Simultaneous dynamic and static IPs for eth0.

A single network interface can be accessed allocated more than one IP address on GNU/Linux system.

The bulk of this article was originally written in response to a newsgroup posting where somebody wanted to use a laptop in two different locations. In one location the laptop needed to connect using DHCP and in another location it was expected to have static IP address. The situation described below actually allocates three IP addresses to a single network interface card. One address is allocated dynamically and the other two are static.
Content revision history:
Article first written: 10th October 2004
Updated:
Corrected:

Requirements & intermediate result

The requirement was to have a machine with three IP addresses; two IP addresses were to be static and the other was to be allocated dynamically by a DHCP server.

The situation at the end of the initial experiments was not perfect; the scheme seemed to work although the rcnetwork script reported that it had failed when it was told to restart the network. I haven't yet investigated any further to see what exactly it was objecting to.

Actions taken

This experiment was performed on a computer on which SuSE Linux professional version 9.0 had recently been installed.

The files I created were:

  • /etc/sysconfig/network/ifcfg-eth0
  • /etc/sysconfig/network/ifcfg-eth0:1
  • /etc/sysconfig/network/ifcfg-eth0:2

I also modified the file: /etc/sysconfig/network/dhcp

Previously the above file was in whatever state the SuSE 9.0 professional installation had left it since I do not normally use DHCP on my network.

The contents of each file are shown below exactly as they are on my computer except that I changed a couple of critical numbers to protect the innocent:

Contents of file "ifcfg-eth0"

BOOTPROTO='dhcp'
STARTMODE='onboot'
UNIQUE='<Your own computer will generate a number>'

Contents of file "ifcfg-eth0:1"

BOOTPROTO='static' 
BROADCAST='192.168.0.255'
IPADDR='1.2.3.4'
MTU=''
NETMASK='255.255.255.255'
NETWORK='1.2.3.4'
REMOTE_IPADDR=''
STARTMODE='onboot'
UNIQUE='<Your own computer will generate a number>'

Contents of file "ifcfg-eth0:2"

BOOTPROTO='static'
BROADCAST='192.168.0.255'
IPADDR='192.168.0.34'
MTU=''
NETMASK='255.255.255.0'
NETWORK='192.168.0.0'
REMOTE_IPADDR=''
STARTMODE='onboot'
UNIQUE='<Your own computer will generate a number>'

The file dhcp was modified in respect of the parameters listed below:

DHCLIENT_CLIENT_ID="YellowBananaSansFreckles"
DHCLIENT_MODIFY_RESOLV_CONF="yes"
DHCLIENT_SET_DEFAULT_ROUTE="yes"

The text shown above for DHCLIENT_CLIENT_ID is not significant; you can put whatever you like so long as it is unique for your network and so long as it isn't the network interface's hardware address. This parameter is one of the few that can be set from YaST but I think the other two have to be changed by editing the file. Also, if I understood correctly, these parameters could have been placed directly into the ifcfg-eth0 file to make them apply only to that one configuration.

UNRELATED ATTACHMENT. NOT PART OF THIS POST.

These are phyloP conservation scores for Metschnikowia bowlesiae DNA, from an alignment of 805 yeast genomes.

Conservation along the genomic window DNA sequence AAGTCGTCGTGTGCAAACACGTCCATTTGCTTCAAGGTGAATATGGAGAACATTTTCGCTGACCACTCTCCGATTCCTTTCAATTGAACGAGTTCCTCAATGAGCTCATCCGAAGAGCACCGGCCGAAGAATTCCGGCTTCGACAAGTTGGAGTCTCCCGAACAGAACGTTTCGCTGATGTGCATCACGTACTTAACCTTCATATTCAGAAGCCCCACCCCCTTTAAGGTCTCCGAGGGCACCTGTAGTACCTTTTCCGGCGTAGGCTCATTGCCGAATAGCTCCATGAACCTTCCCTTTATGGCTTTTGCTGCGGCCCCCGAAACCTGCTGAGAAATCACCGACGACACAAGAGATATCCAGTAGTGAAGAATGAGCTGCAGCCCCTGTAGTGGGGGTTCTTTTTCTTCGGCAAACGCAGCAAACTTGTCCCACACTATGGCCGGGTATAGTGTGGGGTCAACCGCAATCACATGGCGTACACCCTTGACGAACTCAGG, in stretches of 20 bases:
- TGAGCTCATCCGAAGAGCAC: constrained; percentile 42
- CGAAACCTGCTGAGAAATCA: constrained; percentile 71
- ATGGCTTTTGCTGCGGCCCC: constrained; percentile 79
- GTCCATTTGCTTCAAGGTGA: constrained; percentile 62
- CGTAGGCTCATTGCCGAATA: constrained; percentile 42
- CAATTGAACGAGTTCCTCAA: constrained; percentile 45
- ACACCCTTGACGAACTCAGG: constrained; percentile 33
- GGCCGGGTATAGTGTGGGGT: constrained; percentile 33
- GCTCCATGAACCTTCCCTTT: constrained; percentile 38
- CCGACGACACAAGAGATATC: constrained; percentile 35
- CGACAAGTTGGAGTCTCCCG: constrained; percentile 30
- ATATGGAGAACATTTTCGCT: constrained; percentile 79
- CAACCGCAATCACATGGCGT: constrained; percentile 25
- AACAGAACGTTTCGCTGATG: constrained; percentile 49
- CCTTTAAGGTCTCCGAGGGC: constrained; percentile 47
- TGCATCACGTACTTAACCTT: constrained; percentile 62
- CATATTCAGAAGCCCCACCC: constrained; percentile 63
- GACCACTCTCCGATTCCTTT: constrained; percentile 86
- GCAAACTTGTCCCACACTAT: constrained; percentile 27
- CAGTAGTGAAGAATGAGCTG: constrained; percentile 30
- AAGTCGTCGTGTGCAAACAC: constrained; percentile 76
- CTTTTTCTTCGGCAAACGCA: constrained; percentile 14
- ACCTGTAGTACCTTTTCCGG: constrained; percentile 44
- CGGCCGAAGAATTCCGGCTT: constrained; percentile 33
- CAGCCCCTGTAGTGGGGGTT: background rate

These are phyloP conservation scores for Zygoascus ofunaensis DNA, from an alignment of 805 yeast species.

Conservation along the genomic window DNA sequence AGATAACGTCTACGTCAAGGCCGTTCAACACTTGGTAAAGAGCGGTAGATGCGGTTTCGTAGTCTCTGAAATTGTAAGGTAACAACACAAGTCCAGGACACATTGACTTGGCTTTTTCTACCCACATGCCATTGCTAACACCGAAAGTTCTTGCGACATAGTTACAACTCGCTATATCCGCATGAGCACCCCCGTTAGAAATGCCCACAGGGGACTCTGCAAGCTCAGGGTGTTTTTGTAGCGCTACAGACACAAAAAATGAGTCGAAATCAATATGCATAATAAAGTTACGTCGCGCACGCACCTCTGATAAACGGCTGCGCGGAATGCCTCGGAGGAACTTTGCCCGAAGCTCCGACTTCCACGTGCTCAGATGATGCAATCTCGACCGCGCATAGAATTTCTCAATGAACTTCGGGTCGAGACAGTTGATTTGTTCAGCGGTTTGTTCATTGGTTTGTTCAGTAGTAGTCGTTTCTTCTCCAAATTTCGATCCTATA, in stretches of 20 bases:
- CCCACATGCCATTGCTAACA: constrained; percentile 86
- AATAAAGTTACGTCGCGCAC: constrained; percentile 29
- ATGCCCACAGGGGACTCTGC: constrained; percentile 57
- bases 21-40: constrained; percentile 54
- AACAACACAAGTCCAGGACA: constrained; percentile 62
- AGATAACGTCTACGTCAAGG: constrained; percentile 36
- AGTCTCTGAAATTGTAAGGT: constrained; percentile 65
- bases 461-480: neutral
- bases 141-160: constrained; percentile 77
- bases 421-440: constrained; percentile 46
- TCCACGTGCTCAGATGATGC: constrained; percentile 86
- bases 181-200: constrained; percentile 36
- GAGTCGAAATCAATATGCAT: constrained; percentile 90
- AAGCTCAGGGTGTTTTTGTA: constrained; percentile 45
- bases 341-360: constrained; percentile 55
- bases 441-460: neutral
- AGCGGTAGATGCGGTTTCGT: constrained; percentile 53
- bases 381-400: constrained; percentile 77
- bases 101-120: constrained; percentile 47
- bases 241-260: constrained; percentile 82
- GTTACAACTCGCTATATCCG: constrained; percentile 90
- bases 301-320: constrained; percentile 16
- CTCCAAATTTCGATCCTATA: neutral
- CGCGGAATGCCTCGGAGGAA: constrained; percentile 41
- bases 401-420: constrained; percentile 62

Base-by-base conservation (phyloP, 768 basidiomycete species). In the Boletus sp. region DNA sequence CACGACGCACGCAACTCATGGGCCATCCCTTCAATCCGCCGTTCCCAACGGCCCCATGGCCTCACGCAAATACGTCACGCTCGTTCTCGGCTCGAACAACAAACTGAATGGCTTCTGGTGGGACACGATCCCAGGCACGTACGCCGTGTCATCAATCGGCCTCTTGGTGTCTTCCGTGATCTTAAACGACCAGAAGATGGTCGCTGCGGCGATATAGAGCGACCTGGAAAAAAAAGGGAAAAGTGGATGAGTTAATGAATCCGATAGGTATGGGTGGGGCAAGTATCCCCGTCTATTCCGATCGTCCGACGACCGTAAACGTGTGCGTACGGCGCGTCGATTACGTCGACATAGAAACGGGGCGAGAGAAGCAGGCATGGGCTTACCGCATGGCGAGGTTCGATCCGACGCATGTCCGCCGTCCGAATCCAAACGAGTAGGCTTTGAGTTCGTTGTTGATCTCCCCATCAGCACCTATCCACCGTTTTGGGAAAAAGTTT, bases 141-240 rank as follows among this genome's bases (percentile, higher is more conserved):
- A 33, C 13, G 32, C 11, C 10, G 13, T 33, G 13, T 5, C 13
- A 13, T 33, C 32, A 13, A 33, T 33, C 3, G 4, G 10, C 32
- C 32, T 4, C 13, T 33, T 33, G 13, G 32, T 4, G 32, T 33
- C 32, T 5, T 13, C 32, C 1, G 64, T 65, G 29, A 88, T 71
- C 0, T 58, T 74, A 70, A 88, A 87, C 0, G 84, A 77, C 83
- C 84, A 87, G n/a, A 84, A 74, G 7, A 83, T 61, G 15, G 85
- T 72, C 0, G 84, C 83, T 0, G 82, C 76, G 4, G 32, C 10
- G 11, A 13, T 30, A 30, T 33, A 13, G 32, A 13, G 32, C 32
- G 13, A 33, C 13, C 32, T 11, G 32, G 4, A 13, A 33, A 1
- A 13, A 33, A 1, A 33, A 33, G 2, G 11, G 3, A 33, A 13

With these configuration options the computer is accessible locally at 192.168.0.34 and also at whatever address the DHCP server allocates, generally 192.168.0.2. It is also accessible globally on the internet.

Notice that the UNIQUE parameter will be determined by your own computer for each network interface. All the configuration files for one particular interface will all receive the same value for UNIQUE.

Explanations:

The file ifcfg-eth0 allows the computer to acquire an IP address from a DHCP server. The file ifcfg-eth0:1 gives the computer its external IP address by which it is known to the rest of the world. Of course, 1.2.3.4 isn't actually its real IP address. The file ifcfg-eth0:2 gives the computer its ordinary IP address by which it is usually known internally. The DHCLIENT_CLIENT_ID="xyz" must be set. Without it the client machine will send its network hardware address as an ID but this doesn't succeed because the same hardware address is, of course, in use by the other two configurations for the same network device and therefore isn't unique on the network. The client and DHCP server both report that the DHCP negotiation was successful. The computer can be pinged at all three IP addresses and also it can ping other local machines and computers in the wider world. DNS seems to work. I didn't try getting clever with network time protocol since the computer happens to be a time server for the local network and I didn't dare do anything that might mess that up.

Caveats

  1. The computer in question didn't actually move anywhere during this experiment. It is possible therefore that what appears to be a successful configuration might not work quite so well if the computer could be physically relocated to another DHCP server. What I mean is that there might be something I overlooked that means the configuration is working more or less by coincidence.
  2. There is still that pesky “failed” message that is shown when I restart the network using rcnetwork restart.  I just haven't got time to investigate that further right now; it all seems to work but clearly something, somewhere has taken offence at something.
  3. I was working with SuSE professional edition, not the personal edition. I don't have any personal edition to compare with but it occurs to me that the two editions might have different default values set in some of the relevant configuration files.
  4. You might want to do this on a laptop that moves between, say, home and office. I wasn't working on a laptop but judging from information that I have read, laptop computers can have their own personal peculiarities.
  5. Your DHCP server might require that you change some more options in the dhcp file (or set them in the appropriate ifcfg-eth0 file).

Links

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